The web tool ‘Lab Servant’ is offering a solution for this problem. Through a range of interconnected modules the tool assists researchers, technicians and students in their daily tasks and reprocesses their input for institute management and legal compliance. The integrated nature of the Lab Servant greatly reduces the overhead associated with information gathering and supports sharing of good practices. An early version of the Lab Servant was winner of the EU safety award 2009.
The Lab Servant has the potential to allow operational decision making on an accurate, live picture of a number of key institute activities subject to internal and external regulatory control.
In the workshop Dick Hoeneveld will examine the benefits of the Lab Servant from both a workers and management perspective and he will address safety at Higher Education in the light of internationalization of staff and student populations. Dick Hoeneveld is winner of the EU safety award 2009.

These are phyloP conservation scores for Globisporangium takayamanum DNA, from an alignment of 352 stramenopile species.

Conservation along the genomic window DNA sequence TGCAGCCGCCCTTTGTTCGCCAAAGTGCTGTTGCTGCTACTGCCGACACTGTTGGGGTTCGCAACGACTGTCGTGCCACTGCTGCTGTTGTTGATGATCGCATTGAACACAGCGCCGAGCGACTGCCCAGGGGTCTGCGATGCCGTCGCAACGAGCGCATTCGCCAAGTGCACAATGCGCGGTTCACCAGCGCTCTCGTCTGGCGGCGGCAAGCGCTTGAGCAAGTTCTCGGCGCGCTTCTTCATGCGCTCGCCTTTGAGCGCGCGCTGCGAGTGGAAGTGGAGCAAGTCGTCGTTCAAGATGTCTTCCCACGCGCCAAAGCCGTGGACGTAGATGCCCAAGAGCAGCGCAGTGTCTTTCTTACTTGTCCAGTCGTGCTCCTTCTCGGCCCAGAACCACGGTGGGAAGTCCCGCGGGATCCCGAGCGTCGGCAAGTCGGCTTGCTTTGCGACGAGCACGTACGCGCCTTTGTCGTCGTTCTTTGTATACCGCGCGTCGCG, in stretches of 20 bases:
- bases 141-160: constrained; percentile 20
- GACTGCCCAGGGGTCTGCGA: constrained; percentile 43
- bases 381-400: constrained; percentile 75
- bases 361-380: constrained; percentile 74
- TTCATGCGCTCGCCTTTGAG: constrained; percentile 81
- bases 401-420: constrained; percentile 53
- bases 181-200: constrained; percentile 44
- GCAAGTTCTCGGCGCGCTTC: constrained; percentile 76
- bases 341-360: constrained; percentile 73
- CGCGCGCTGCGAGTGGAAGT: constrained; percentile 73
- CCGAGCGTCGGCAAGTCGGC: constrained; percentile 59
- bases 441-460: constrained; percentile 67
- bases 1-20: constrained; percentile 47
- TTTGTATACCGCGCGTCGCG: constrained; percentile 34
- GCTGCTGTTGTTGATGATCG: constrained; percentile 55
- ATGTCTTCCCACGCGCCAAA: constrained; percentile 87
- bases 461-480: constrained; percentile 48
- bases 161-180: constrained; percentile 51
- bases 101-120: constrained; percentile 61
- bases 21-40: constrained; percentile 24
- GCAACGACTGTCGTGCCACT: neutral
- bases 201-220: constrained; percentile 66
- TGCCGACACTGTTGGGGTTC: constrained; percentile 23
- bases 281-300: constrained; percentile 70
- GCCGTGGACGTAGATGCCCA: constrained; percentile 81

Dick Hoeneveld (Safety Health and Environment Advisor, Delft University of Technology)
9. The International Classroom Project
We all live, work and study in an increasingly global and interconnected world. What does this mean to you? How international is your programme, should it be more international? How do you deal with diversity in your classroom? What good practices have you developed to share? What obstacles do you possibly encounter dealing with internationalisation? How do you overcome these obstacles? What kind of support do you need?
The International Classroom project aims to provide a platform to enhance awareness of our international environment and its implications, to exchange good practices, and further develop expertise, tools and support.
For more information, please visit: http://www.rug.nl/about-us/where-do-we-stand/education-policy/international-classroom/
Franka van den Hende (Groningen University)